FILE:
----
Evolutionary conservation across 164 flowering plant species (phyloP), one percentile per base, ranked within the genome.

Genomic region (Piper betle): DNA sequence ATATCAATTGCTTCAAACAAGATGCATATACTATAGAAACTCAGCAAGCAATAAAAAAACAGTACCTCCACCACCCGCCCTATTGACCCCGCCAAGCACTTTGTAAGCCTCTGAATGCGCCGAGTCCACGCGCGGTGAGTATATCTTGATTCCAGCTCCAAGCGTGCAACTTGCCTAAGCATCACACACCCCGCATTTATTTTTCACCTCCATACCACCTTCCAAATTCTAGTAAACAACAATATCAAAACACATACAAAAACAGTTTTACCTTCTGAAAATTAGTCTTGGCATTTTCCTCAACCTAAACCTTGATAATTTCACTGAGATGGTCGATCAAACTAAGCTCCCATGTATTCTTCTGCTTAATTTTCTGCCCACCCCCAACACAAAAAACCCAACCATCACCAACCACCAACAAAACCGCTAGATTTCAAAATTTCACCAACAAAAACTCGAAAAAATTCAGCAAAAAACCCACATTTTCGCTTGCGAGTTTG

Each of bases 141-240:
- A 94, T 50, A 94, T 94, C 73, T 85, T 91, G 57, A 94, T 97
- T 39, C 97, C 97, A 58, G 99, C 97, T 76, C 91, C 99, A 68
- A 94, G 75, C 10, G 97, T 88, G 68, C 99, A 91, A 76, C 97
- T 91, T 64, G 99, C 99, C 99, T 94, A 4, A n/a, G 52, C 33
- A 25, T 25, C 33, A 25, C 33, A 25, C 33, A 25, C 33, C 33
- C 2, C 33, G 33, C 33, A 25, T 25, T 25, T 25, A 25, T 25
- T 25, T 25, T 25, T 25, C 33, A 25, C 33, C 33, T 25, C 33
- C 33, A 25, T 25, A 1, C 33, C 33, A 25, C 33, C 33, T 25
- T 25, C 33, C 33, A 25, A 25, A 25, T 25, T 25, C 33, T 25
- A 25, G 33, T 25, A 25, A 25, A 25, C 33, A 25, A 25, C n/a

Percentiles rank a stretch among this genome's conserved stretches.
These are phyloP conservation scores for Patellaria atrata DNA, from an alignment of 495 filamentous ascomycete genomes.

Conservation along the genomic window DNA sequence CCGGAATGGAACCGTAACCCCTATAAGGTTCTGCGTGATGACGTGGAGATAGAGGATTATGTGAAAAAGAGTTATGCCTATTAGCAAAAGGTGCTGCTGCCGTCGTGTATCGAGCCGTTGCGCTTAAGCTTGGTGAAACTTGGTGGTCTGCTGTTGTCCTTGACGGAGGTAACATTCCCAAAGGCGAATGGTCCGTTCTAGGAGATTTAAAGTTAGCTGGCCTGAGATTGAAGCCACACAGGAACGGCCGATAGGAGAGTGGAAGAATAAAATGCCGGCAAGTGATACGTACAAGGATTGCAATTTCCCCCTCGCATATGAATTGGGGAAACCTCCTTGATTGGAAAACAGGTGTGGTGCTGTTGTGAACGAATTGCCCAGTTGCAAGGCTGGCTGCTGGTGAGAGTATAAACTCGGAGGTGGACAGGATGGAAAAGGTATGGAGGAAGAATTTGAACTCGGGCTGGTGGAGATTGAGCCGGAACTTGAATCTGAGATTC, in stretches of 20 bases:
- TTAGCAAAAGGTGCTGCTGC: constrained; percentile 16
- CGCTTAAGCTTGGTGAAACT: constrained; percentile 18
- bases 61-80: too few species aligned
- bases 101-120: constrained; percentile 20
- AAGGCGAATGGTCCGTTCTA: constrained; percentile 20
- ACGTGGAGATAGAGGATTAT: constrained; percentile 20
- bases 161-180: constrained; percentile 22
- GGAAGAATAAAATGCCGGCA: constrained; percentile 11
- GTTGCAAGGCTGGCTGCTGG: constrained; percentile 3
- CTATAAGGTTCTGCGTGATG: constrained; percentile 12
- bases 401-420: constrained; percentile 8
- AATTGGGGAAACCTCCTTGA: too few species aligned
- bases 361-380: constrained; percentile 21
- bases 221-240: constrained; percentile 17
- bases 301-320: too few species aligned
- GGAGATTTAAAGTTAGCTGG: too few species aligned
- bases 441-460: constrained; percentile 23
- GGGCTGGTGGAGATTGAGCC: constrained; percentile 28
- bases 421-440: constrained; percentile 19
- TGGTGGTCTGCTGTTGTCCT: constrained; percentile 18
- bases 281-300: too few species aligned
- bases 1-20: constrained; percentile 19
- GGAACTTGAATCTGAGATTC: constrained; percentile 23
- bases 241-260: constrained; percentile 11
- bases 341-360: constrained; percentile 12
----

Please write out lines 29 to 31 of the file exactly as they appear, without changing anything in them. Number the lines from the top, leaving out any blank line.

- bases 361-380: constrained; percentile 21
- bases 221-240: constrained; percentile 17
- bases 301-320: too few species aligned